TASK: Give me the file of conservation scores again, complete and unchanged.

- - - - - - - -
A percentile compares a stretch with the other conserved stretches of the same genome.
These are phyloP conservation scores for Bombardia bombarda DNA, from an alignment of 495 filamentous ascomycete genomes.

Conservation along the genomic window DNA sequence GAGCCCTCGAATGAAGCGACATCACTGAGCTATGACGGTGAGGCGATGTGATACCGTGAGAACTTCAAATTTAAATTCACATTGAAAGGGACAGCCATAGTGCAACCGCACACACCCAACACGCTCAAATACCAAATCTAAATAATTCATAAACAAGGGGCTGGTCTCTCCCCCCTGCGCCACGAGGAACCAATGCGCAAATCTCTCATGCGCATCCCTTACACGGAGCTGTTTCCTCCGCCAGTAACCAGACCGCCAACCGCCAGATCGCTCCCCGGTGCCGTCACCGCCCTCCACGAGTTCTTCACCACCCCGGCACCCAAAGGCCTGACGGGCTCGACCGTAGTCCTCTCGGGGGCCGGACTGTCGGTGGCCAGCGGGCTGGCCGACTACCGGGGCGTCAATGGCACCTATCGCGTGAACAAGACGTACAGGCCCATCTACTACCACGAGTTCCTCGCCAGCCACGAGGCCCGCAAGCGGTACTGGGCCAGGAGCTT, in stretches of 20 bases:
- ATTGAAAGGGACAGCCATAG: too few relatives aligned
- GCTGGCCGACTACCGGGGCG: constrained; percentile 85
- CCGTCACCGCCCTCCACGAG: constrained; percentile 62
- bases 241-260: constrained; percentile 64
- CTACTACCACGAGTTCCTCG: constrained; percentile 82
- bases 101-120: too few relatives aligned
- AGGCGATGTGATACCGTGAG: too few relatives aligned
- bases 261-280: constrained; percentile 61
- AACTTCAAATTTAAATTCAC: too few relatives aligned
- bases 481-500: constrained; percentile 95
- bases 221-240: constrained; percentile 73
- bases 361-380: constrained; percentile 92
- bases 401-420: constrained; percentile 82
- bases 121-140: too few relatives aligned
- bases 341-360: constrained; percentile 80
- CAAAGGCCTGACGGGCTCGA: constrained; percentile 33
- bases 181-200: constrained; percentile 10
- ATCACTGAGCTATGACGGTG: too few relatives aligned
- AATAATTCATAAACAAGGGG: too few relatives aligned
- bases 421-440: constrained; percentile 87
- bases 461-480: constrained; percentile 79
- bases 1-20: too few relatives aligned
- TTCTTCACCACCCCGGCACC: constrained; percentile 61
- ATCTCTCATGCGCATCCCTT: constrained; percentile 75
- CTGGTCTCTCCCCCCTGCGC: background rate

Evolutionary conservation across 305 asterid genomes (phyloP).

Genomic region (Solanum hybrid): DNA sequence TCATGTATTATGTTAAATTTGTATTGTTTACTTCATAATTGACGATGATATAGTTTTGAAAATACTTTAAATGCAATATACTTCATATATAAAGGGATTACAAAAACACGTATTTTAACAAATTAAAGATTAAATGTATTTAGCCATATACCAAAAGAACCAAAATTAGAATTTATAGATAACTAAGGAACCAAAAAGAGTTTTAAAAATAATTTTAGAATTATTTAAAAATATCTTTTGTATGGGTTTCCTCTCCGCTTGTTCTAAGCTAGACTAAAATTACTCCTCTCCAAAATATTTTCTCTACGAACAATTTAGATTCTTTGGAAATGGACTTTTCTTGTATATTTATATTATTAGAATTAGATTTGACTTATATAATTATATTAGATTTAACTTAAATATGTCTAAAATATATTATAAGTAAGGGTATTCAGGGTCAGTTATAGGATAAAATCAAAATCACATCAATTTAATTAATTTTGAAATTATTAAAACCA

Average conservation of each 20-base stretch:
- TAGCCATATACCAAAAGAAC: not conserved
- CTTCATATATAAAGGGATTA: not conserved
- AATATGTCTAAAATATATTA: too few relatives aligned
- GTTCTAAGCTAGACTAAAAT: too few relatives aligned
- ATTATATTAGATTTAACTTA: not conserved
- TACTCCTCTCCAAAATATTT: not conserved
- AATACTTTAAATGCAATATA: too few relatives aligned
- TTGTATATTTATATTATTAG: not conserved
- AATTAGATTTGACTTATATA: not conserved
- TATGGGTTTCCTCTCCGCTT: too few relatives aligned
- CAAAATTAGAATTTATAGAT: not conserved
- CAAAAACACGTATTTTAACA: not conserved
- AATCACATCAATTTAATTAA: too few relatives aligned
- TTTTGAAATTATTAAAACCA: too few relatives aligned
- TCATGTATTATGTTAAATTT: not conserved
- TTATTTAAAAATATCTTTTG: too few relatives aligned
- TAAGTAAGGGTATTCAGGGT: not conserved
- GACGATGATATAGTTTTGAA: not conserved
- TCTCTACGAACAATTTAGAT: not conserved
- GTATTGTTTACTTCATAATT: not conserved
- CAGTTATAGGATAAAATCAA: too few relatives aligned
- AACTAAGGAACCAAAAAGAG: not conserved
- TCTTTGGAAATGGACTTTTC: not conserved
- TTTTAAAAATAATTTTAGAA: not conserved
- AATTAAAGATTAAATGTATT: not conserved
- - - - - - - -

A percentile compares a stretch with the other conserved stretches of the same genome.
These are phyloP conservation scores for Bombardia bombarda DNA, from an alignment of 495 filamentous ascomycete genomes.

Conservation along the genomic window DNA sequence GAGCCCTCGAATGAAGCGACATCACTGAGCTATGACGGTGAGGCGATGTGATACCGTGAGAACTTCAAATTTAAATTCACATTGAAAGGGACAGCCATAGTGCAACCGCACACACCCAACACGCTCAAATACCAAATCTAAATAATTCATAAACAAGGGGCTGGTCTCTCCCCCCTGCGCCACGAGGAACCAATGCGCAAATCTCTCATGCGCATCCCTTACACGGAGCTGTTTCCTCCGCCAGTAACCAGACCGCCAACCGCCAGATCGCTCCCCGGTGCCGTCACCGCCCTCCACGAGTTCTTCACCACCCCGGCACCCAAAGGCCTGACGGGCTCGACCGTAGTCCTCTCGGGGGCCGGACTGTCGGTGGCCAGCGGGCTGGCCGACTACCGGGGCGTCAATGGCACCTATCGCGTGAACAAGACGTACAGGCCCATCTACTACCACGAGTTCCTCGCCAGCCACGAGGCCCGCAAGCGGTACTGGGCCAGGAGCTT, in stretches of 20 bases:
- ATTGAAAGGGACAGCCATAG: too few relatives aligned
- GCTGGCCGACTACCGGGGCG: constrained; percentile 85
- CCGTCACCGCCCTCCACGAG: constrained; percentile 62
- bases 241-260: constrained; percentile 64
- CTACTACCACGAGTTCCTCG: constrained; percentile 82
- bases 101-120: too few relatives aligned
- AGGCGATGTGATACCGTGAG: too few relatives aligned
- bases 261-280: constrained; percentile 61
- AACTTCAAATTTAAATTCAC: too few relatives aligned
- bases 481-500: constrained; percentile 95
- bases 221-240: constrained; percentile 73
- bases 361-380: constrained; percentile 92
- bases 401-420: constrained; percentile 82
- bases 121-140: too few relatives aligned
- bases 341-360: constrained; percentile 80
- CAAAGGCCTGACGGGCTCGA: constrained; percentile 33
- bases 181-200: constrained; percentile 10
- ATCACTGAGCTATGACGGTG: too few relatives aligned
- AATAATTCATAAACAAGGGG: too few relatives aligned
- bases 421-440: constrained; percentile 87
- bases 461-480: constrained; percentile 79
- bases 1-20: too few relatives aligned
- TTCTTCACCACCCCGGCACC: constrained; percentile 61
- ATCTCTCATGCGCATCCCTT: constrained; percentile 75
- CTGGTCTCTCCCCCCTGCGC: background rate

Evolutionary conservation across 305 asterid genomes (phyloP).

Genomic region (Solanum hybrid): DNA sequence TCATGTATTATGTTAAATTTGTATTGTTTACTTCATAATTGACGATGATATAGTTTTGAAAATACTTTAAATGCAATATACTTCATATATAAAGGGATTACAAAAACACGTATTTTAACAAATTAAAGATTAAATGTATTTAGCCATATACCAAAAGAACCAAAATTAGAATTTATAGATAACTAAGGAACCAAAAAGAGTTTTAAAAATAATTTTAGAATTATTTAAAAATATCTTTTGTATGGGTTTCCTCTCCGCTTGTTCTAAGCTAGACTAAAATTACTCCTCTCCAAAATATTTTCTCTACGAACAATTTAGATTCTTTGGAAATGGACTTTTCTTGTATATTTATATTATTAGAATTAGATTTGACTTATATAATTATATTAGATTTAACTTAAATATGTCTAAAATATATTATAAGTAAGGGTATTCAGGGTCAGTTATAGGATAAAATCAAAATCACATCAATTTAATTAATTTTGAAATTATTAAAACCA

Average conservation of each 20-base stretch:
- TAGCCATATACCAAAAGAAC: not conserved
- CTTCATATATAAAGGGATTA: not conserved
- AATATGTCTAAAATATATTA: too few relatives aligned
- GTTCTAAGCTAGACTAAAAT: too few relatives aligned
- ATTATATTAGATTTAACTTA: not conserved
- TACTCCTCTCCAAAATATTT: not conserved
- AATACTTTAAATGCAATATA: too few relatives aligned
- TTGTATATTTATATTATTAG: not conserved
- AATTAGATTTGACTTATATA: not conserved
- TATGGGTTTCCTCTCCGCTT: too few relatives aligned
- CAAAATTAGAATTTATAGAT: not conserved
- CAAAAACACGTATTTTAACA: not conserved
- AATCACATCAATTTAATTAA: too few relatives aligned
- TTTTGAAATTATTAAAACCA: too few relatives aligned
- TCATGTATTATGTTAAATTT: not conserved
- TTATTTAAAAATATCTTTTG: too few relatives aligned
- TAAGTAAGGGTATTCAGGGT: not conserved
- GACGATGATATAGTTTTGAA: not conserved
- TCTCTACGAACAATTTAGAT: not conserved
- GTATTGTTTACTTCATAATT: not conserved
- CAGTTATAGGATAAAATCAA: too few relatives aligned
- AACTAAGGAACCAAAAAGAG: not conserved
- TCTTTGGAAATGGACTTTTC: not conserved
- TTTTAAAAATAATTTTAGAA: not conserved
- AATTAAAGATTAAATGTATT: not conserved